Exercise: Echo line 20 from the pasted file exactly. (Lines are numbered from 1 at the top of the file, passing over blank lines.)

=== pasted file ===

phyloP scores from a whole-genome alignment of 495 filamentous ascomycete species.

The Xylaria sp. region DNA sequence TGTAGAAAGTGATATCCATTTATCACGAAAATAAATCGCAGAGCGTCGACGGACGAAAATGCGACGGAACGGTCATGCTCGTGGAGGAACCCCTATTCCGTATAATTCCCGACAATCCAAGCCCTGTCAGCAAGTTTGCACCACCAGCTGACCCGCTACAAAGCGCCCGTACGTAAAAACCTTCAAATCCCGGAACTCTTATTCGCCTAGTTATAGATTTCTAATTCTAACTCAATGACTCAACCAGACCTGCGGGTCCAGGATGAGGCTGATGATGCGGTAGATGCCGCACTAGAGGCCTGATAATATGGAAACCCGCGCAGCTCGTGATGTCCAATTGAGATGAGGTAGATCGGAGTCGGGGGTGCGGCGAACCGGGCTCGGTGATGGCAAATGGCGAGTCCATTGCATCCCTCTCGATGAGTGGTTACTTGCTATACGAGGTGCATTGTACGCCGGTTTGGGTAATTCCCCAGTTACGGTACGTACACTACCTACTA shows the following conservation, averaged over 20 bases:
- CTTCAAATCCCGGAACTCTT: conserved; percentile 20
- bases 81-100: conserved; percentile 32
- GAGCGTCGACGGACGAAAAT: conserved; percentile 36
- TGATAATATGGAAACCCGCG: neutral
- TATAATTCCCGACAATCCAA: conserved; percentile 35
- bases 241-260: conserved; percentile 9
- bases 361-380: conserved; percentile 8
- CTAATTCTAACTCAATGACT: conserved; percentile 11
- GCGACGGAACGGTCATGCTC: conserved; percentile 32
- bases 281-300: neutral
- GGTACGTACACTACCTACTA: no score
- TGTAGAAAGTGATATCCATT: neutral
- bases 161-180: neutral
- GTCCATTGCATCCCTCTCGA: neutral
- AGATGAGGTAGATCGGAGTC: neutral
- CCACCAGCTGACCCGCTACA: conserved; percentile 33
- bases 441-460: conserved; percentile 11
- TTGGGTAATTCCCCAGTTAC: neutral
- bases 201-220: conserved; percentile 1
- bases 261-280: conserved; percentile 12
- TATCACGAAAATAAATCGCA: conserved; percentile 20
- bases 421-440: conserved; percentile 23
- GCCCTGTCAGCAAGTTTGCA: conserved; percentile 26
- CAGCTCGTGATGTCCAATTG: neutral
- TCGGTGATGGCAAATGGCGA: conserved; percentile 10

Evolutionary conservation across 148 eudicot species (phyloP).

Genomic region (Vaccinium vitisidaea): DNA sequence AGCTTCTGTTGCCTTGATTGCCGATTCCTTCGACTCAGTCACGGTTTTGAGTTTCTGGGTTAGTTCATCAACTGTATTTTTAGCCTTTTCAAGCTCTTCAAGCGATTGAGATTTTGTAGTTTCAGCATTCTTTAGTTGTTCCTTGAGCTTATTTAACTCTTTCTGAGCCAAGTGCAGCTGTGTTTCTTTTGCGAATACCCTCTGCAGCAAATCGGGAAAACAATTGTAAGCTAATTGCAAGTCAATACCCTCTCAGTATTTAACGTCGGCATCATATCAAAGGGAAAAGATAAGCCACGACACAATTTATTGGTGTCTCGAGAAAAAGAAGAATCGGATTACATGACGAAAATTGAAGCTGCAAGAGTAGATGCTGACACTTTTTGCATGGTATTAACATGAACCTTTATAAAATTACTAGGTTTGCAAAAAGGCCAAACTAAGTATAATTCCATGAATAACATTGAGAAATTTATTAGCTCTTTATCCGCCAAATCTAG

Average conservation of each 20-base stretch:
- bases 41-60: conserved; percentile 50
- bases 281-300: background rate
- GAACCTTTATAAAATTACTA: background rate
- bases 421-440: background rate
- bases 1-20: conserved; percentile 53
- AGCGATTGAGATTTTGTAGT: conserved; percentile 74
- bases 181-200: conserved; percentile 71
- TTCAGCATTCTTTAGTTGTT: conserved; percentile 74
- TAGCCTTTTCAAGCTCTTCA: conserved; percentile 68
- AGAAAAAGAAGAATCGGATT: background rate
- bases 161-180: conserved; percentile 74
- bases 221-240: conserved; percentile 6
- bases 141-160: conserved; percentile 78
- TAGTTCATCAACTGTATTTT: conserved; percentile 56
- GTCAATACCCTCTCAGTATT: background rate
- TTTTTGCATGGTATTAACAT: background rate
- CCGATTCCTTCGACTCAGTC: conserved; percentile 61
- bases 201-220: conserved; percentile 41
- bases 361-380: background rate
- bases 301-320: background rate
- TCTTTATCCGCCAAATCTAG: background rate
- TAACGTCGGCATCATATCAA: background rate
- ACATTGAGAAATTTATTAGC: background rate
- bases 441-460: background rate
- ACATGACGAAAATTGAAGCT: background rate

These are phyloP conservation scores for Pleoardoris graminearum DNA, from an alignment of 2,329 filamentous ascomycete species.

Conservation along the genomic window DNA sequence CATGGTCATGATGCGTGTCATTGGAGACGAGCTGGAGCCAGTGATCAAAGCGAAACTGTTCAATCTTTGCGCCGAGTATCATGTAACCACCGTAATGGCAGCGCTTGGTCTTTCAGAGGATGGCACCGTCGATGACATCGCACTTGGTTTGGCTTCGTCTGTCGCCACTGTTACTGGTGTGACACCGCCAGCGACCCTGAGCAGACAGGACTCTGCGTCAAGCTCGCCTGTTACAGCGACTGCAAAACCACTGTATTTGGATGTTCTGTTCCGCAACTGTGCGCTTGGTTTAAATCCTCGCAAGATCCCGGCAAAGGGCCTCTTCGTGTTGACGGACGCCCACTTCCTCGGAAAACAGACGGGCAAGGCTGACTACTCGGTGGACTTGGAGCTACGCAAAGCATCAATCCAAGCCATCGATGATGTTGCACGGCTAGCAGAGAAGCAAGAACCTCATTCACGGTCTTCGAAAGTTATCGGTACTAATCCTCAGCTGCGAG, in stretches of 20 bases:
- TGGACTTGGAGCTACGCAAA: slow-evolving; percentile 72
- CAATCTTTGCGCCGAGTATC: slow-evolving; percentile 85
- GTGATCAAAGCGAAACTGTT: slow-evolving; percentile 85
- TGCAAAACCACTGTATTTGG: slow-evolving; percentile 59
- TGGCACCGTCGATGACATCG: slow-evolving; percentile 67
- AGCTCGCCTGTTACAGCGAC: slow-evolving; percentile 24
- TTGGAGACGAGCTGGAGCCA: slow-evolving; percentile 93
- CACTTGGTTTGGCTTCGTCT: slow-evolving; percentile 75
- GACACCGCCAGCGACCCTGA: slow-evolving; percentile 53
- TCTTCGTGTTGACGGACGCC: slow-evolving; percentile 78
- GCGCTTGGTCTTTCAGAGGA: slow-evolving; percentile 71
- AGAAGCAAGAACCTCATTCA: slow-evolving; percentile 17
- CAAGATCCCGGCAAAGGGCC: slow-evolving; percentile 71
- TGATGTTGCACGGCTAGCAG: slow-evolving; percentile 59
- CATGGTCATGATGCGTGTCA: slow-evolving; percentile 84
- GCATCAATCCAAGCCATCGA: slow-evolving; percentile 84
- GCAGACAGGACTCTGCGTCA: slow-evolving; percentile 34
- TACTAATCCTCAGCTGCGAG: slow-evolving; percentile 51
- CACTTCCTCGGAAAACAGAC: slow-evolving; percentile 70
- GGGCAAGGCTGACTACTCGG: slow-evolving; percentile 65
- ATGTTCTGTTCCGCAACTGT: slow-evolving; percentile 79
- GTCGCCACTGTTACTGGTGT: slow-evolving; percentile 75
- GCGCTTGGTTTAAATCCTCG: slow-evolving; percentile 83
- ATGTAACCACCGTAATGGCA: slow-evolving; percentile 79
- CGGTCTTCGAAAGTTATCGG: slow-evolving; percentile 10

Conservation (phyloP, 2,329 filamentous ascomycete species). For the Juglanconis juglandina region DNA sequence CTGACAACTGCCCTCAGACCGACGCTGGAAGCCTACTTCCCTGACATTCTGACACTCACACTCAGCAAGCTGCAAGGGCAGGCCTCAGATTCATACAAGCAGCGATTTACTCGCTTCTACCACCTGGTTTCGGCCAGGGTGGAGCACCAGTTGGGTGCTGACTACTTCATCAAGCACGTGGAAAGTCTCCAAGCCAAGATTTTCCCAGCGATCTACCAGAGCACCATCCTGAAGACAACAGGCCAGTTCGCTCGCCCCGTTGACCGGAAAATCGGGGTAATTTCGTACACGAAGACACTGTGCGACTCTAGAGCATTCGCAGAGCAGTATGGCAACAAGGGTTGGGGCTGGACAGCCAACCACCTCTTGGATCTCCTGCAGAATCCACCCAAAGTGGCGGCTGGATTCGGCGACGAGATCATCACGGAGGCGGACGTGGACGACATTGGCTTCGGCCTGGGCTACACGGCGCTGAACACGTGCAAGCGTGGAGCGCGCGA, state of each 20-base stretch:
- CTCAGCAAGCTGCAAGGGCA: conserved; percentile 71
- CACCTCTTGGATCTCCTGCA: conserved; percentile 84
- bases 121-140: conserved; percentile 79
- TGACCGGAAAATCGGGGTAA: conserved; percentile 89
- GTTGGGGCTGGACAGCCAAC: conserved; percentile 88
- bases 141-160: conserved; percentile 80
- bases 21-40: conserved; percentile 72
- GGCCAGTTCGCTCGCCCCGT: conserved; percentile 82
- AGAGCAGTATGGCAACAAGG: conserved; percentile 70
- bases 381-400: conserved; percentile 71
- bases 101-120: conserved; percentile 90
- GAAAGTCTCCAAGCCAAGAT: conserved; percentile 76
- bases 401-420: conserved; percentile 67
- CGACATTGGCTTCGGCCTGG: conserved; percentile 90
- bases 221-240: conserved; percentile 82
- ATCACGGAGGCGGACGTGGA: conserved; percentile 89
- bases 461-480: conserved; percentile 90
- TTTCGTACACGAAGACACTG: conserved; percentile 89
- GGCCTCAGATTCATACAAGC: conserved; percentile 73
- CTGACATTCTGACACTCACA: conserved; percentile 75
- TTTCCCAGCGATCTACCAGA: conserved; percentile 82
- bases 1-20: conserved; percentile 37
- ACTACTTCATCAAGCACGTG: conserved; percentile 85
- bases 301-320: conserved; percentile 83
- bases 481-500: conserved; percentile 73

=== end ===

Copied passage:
- TTGGGTAATTCCCCAGTTAC: neutral